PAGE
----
Now, that kind of statement gets me into trouble. “How can you say that those who were opposed to this are not decent people? Are they not good people, upright people, moral people too? They just didn’t think this was right – how dare you say they are not decent people?”

Well, the thing is, it isn’t me who is saying that – it represents the huge shift in public opinion that has happened. I’ve helped to shape those changes and am happy to continue to try to do so. Seeing the opinion polls shift so dramatically over the last 10 years is one of the most satisfying things that I’ve ever been involved in.

What happened is that we changed common perceptions about the kind of values that decent people could be expected to hold.

That’s why this is so hard for those who have not shifted much themselves. It must feel to them as thought they are on shifting sand. Moral judgements which once were those which good people could be expected to hold, became those which decent people were not expected to hold.

For some this has been a wonderful seemless recognition that the rights and responsibilities of being human apply to gay and lesbian people just as much as to anyone else. For those outside the big tent it must feel as though something dear has been shattered and broken. I don’t underestimate that, but it isn’t going to get any easier because we’re not done yet.

I was very struck this week in reading an opinion poll in the USA which indicated that there was strong support for changing the law to allow same-sex couples to get married. However, when the same people were asked what they thought of a gay couple kissing or holding hands in public the support somehow seemed to melt away. And there were different perceptions relating to gender too. It wasn’t so bad seeing women holding hands but gay men kissing in public was something that the decent still were not ready to see.

Can it really be that it is OK for a couple to get married, with all the support of the expectations of the institution of marriage, but that those who support them still feel squeamish about seeing such a couple display their affection.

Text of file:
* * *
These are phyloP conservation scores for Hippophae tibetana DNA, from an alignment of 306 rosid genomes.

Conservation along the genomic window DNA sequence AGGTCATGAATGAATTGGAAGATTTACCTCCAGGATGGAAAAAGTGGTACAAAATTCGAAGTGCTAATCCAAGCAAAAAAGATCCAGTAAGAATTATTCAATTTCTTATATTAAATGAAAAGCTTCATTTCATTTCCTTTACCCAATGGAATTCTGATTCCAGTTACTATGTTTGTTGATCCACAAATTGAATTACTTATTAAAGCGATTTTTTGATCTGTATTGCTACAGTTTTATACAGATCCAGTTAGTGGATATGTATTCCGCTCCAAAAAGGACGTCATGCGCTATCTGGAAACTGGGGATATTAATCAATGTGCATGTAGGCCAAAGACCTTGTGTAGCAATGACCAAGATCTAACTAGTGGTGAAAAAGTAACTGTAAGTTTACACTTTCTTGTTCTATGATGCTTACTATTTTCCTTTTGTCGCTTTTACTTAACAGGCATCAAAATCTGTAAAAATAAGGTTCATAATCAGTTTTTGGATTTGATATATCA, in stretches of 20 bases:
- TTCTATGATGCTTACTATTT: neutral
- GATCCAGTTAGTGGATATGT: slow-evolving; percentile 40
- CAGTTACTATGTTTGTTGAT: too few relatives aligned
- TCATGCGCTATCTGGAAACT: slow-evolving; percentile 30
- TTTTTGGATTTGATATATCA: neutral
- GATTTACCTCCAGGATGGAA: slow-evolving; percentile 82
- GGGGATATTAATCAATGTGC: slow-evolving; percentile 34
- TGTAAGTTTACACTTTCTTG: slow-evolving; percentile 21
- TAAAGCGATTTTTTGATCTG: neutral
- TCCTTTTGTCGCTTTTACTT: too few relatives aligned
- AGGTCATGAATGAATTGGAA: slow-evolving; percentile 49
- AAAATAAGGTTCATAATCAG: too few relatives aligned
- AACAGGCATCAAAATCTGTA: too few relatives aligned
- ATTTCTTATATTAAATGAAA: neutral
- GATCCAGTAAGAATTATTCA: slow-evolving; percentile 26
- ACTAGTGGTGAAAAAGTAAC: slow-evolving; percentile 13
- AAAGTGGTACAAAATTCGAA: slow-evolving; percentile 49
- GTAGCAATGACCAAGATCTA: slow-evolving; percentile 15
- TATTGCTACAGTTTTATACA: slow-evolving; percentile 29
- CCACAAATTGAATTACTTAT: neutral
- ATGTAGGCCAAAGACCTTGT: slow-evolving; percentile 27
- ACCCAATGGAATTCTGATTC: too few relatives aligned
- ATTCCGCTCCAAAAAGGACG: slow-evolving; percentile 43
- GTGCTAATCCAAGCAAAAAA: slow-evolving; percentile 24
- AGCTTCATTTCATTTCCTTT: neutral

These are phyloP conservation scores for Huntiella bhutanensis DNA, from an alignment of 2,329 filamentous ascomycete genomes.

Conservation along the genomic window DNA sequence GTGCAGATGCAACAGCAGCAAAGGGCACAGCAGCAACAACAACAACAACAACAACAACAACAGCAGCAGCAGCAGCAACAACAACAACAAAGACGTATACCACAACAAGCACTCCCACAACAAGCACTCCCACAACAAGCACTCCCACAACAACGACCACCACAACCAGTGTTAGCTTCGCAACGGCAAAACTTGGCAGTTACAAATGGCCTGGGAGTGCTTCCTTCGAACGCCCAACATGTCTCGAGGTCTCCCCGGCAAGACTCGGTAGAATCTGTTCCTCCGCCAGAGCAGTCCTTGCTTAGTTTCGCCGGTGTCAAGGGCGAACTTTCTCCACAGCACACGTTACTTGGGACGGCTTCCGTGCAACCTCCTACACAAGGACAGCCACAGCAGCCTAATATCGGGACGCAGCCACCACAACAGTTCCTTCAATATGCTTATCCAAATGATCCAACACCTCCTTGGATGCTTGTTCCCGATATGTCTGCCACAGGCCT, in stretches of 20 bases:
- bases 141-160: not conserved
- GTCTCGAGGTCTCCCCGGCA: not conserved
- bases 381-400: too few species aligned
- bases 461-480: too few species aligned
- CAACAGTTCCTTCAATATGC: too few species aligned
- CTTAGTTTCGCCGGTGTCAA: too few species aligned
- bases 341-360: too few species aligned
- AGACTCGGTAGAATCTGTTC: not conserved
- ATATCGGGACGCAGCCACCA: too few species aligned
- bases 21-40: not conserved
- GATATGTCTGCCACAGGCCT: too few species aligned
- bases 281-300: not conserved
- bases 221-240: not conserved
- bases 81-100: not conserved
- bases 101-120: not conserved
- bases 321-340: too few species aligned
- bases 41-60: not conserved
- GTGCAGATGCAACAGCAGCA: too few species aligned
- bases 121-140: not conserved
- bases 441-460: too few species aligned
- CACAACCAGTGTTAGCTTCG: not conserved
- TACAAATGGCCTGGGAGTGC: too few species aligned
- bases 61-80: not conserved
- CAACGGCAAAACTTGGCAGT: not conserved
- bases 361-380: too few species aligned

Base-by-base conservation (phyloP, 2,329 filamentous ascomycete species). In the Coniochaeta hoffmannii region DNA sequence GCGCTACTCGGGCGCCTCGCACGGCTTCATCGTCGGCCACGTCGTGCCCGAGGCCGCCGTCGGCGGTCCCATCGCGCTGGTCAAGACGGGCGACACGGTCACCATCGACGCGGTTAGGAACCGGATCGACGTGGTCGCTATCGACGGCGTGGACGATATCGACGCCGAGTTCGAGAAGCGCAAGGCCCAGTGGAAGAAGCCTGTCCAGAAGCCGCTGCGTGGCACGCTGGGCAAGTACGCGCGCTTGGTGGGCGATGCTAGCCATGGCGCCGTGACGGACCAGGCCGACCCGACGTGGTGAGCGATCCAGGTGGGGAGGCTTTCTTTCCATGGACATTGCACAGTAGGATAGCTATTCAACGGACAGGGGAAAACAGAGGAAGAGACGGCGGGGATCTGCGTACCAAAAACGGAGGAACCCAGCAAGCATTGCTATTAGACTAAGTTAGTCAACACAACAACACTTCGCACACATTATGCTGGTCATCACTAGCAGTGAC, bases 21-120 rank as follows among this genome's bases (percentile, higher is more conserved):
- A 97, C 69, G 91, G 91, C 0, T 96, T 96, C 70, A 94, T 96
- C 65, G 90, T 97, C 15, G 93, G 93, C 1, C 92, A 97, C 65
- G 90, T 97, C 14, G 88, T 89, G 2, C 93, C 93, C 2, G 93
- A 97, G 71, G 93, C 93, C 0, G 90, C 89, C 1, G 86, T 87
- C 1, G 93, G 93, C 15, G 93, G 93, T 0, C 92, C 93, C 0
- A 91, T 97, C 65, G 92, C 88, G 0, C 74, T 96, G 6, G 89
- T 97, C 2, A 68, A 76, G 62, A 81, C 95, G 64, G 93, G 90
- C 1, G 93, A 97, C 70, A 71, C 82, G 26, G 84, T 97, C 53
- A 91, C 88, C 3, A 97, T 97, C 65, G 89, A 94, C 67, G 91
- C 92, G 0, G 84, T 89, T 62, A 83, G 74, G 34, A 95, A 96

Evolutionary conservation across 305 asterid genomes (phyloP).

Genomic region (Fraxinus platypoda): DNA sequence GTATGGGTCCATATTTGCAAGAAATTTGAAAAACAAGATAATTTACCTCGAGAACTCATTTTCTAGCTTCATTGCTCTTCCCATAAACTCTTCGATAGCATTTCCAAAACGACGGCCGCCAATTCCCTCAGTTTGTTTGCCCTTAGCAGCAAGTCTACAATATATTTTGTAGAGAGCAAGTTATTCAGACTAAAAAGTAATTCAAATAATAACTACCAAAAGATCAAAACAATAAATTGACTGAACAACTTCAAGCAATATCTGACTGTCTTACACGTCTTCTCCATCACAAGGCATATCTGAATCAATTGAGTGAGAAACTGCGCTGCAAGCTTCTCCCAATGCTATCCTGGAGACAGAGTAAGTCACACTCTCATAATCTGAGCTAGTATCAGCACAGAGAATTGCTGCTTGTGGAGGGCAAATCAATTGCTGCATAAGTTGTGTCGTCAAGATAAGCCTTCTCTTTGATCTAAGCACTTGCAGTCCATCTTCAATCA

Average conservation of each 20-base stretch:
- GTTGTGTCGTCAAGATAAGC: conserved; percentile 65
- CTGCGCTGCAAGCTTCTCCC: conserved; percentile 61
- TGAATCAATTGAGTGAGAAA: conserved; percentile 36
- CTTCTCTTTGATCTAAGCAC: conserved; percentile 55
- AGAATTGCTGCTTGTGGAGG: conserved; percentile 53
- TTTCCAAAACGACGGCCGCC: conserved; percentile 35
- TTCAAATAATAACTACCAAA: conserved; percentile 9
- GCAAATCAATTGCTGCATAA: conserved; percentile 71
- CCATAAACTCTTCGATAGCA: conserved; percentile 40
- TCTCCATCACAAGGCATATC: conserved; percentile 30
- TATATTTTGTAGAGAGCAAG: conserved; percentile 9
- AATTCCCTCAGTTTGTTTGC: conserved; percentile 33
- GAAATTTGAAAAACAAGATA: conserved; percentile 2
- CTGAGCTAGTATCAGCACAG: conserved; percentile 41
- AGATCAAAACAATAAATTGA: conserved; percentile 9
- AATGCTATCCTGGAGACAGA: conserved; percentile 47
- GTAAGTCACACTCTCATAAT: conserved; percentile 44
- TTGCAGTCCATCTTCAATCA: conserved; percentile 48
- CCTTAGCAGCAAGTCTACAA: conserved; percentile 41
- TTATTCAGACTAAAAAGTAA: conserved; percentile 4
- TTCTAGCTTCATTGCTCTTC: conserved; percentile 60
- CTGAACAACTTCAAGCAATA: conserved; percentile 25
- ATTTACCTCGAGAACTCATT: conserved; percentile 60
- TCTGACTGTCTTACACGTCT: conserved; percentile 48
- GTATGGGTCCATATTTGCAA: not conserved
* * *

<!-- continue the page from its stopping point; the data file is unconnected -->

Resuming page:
I’ve a feeling this is an issue here.

When I’m conducting the nuptials of couples here in St Mary’s, I always have a rehearsal and quite often we address the question of whether the couple is going to kiss during the ceremony and at what point. (I think they should do what they feel comfortable with).

I’m aware that when I ask straight couples that question they can usually answer it easily. When I ask same-sex couples that question there is a big intake of breath as they think about giving their beloved a kiss in public.

I very occasionally see a same-sex couple coming to church on a Sunday hand in hand. (I see opposite sex couples doing so often enough not to notice). It is worth remembering that there are perhaps only a few hundred yards of the streets of Scotland where they would consider themselves safe to do so and only at particular times. And that’s just holding hands, never mind a wee gay kiss.

It would appear that we’ve a way to go yet before we get to the point where same-sex couples and opposite sex-couples are treated alike and can expect their affections to be regarded in the same way.

The campaigning will change in months to come but it is far from over yet.

I want a world where a kiss is just a kiss. And so much more too.

[Picture Credit – Ron Frazier Creative Commons attribution license]